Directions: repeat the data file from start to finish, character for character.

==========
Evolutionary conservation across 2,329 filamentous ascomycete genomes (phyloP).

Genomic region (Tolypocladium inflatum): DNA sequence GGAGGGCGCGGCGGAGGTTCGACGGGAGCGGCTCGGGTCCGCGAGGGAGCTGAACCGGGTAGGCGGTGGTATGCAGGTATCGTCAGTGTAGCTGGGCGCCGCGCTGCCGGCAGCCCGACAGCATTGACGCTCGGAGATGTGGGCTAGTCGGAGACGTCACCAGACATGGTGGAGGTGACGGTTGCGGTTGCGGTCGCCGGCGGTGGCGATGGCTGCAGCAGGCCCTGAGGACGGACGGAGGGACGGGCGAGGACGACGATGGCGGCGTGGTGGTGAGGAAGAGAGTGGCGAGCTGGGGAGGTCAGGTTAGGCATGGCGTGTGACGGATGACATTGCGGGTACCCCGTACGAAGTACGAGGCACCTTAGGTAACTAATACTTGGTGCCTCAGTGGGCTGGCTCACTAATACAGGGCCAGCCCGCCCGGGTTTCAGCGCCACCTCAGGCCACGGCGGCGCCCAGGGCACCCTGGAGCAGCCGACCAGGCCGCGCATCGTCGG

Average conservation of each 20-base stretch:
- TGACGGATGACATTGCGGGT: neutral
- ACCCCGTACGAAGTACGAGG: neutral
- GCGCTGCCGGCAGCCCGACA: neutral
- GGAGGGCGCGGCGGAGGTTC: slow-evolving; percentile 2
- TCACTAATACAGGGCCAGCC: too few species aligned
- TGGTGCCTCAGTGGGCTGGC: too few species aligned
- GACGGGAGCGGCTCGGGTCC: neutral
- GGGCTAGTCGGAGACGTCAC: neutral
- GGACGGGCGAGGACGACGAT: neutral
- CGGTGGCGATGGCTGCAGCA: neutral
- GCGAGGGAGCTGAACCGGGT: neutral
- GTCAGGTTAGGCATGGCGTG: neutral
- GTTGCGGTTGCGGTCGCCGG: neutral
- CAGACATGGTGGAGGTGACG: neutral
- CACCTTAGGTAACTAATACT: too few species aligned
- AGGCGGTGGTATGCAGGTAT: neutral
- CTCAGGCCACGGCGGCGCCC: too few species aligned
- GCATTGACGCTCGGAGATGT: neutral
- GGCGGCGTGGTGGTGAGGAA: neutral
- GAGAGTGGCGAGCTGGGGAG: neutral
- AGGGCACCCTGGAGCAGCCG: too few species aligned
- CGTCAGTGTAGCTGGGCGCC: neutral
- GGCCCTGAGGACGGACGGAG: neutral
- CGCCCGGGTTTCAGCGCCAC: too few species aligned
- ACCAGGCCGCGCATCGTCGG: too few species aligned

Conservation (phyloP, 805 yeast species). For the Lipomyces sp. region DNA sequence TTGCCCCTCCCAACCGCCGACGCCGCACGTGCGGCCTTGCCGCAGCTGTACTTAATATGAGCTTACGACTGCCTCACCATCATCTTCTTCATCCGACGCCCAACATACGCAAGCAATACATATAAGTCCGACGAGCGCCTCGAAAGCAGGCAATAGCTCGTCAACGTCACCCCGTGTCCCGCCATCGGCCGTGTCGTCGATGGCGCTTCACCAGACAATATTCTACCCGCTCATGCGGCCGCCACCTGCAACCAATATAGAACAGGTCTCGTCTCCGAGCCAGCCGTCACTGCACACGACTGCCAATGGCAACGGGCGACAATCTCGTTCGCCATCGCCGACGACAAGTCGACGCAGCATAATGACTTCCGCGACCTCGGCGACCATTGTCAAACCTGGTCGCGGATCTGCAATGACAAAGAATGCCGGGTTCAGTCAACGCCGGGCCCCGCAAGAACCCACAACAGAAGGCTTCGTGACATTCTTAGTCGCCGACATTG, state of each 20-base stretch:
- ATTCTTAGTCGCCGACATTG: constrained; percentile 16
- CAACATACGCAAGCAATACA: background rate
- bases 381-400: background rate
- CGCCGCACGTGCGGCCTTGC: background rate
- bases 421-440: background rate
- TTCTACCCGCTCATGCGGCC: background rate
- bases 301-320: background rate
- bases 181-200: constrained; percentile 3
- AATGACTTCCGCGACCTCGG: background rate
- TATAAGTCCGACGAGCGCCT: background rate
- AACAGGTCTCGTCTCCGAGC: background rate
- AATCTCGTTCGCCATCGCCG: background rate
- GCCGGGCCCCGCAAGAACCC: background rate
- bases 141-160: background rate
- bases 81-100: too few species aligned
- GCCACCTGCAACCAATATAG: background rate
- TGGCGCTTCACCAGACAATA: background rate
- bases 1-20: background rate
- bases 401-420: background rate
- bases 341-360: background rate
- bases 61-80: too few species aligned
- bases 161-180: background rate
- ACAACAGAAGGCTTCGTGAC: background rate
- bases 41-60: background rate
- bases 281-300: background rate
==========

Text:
Evolutionary conservation across 2,329 filamentous ascomycete genomes (phyloP).

Genomic region (Tolypocladium inflatum): DNA sequence GGAGGGCGCGGCGGAGGTTCGACGGGAGCGGCTCGGGTCCGCGAGGGAGCTGAACCGGGTAGGCGGTGGTATGCAGGTATCGTCAGTGTAGCTGGGCGCCGCGCTGCCGGCAGCCCGACAGCATTGACGCTCGGAGATGTGGGCTAGTCGGAGACGTCACCAGACATGGTGGAGGTGACGGTTGCGGTTGCGGTCGCCGGCGGTGGCGATGGCTGCAGCAGGCCCTGAGGACGGACGGAGGGACGGGCGAGGACGACGATGGCGGCGTGGTGGTGAGGAAGAGAGTGGCGAGCTGGGGAGGTCAGGTTAGGCATGGCGTGTGACGGATGACATTGCGGGTACCCCGTACGAAGTACGAGGCACCTTAGGTAACTAATACTTGGTGCCTCAGTGGGCTGGCTCACTAATACAGGGCCAGCCCGCCCGGGTTTCAGCGCCACCTCAGGCCACGGCGGCGCCCAGGGCACCCTGGAGCAGCCGACCAGGCCGCGCATCGTCGG

Average conservation of each 20-base stretch:
- TGACGGATGACATTGCGGGT: neutral
- ACCCCGTACGAAGTACGAGG: neutral
- GCGCTGCCGGCAGCCCGACA: neutral
- GGAGGGCGCGGCGGAGGTTC: slow-evolving; percentile 2
- TCACTAATACAGGGCCAGCC: too few species aligned
- TGGTGCCTCAGTGGGCTGGC: too few species aligned
- GACGGGAGCGGCTCGGGTCC: neutral
- GGGCTAGTCGGAGACGTCAC: neutral
- GGACGGGCGAGGACGACGAT: neutral
- CGGTGGCGATGGCTGCAGCA: neutral
- GCGAGGGAGCTGAACCGGGT: neutral
- GTCAGGTTAGGCATGGCGTG: neutral
- GTTGCGGTTGCGGTCGCCGG: neutral
- CAGACATGGTGGAGGTGACG: neutral
- CACCTTAGGTAACTAATACT: too few species aligned
- AGGCGGTGGTATGCAGGTAT: neutral
- CTCAGGCCACGGCGGCGCCC: too few species aligned
- GCATTGACGCTCGGAGATGT: neutral
- GGCGGCGTGGTGGTGAGGAA: neutral
- GAGAGTGGCGAGCTGGGGAG: neutral
- AGGGCACCCTGGAGCAGCCG: too few species aligned
- CGTCAGTGTAGCTGGGCGCC: neutral
- GGCCCTGAGGACGGACGGAG: neutral
- CGCCCGGGTTTCAGCGCCAC: too few species aligned
- ACCAGGCCGCGCATCGTCGG: too few species aligned

Conservation (phyloP, 805 yeast species). For the Lipomyces sp. region DNA sequence TTGCCCCTCCCAACCGCCGACGCCGCACGTGCGGCCTTGCCGCAGCTGTACTTAATATGAGCTTACGACTGCCTCACCATCATCTTCTTCATCCGACGCCCAACATACGCAAGCAATACATATAAGTCCGACGAGCGCCTCGAAAGCAGGCAATAGCTCGTCAACGTCACCCCGTGTCCCGCCATCGGCCGTGTCGTCGATGGCGCTTCACCAGACAATATTCTACCCGCTCATGCGGCCGCCACCTGCAACCAATATAGAACAGGTCTCGTCTCCGAGCCAGCCGTCACTGCACACGACTGCCAATGGCAACGGGCGACAATCTCGTTCGCCATCGCCGACGACAAGTCGACGCAGCATAATGACTTCCGCGACCTCGGCGACCATTGTCAAACCTGGTCGCGGATCTGCAATGACAAAGAATGCCGGGTTCAGTCAACGCCGGGCCCCGCAAGAACCCACAACAGAAGGCTTCGTGACATTCTTAGTCGCCGACATTG, state of each 20-base stretch:
- ATTCTTAGTCGCCGACATTG: constrained; percentile 16
- CAACATACGCAAGCAATACA: background rate
- bases 381-400: background rate
- CGCCGCACGTGCGGCCTTGC: background rate
- bases 421-440: background rate
- TTCTACCCGCTCATGCGGCC: background rate
- bases 301-320: background rate
- bases 181-200: constrained; percentile 3
- AATGACTTCCGCGACCTCGG: background rate
- TATAAGTCCGACGAGCGCCT: background rate
- AACAGGTCTCGTCTCCGAGC: background rate
- AATCTCGTTCGCCATCGCCG: background rate
- GCCGGGCCCCGCAAGAACCC: background rate
- bases 141-160: background rate
- bases 81-100: too few species aligned
- GCCACCTGCAACCAATATAG: background rate
- TGGCGCTTCACCAGACAATA: background rate
- bases 1-20: background rate
- bases 401-420: background rate
- bases 341-360: background rate
- bases 61-80: too few species aligned
- bases 161-180: background rate
- ACAACAGAAGGCTTCGTGAC: background rate
- bases 41-60: background rate
- bases 281-300: background rate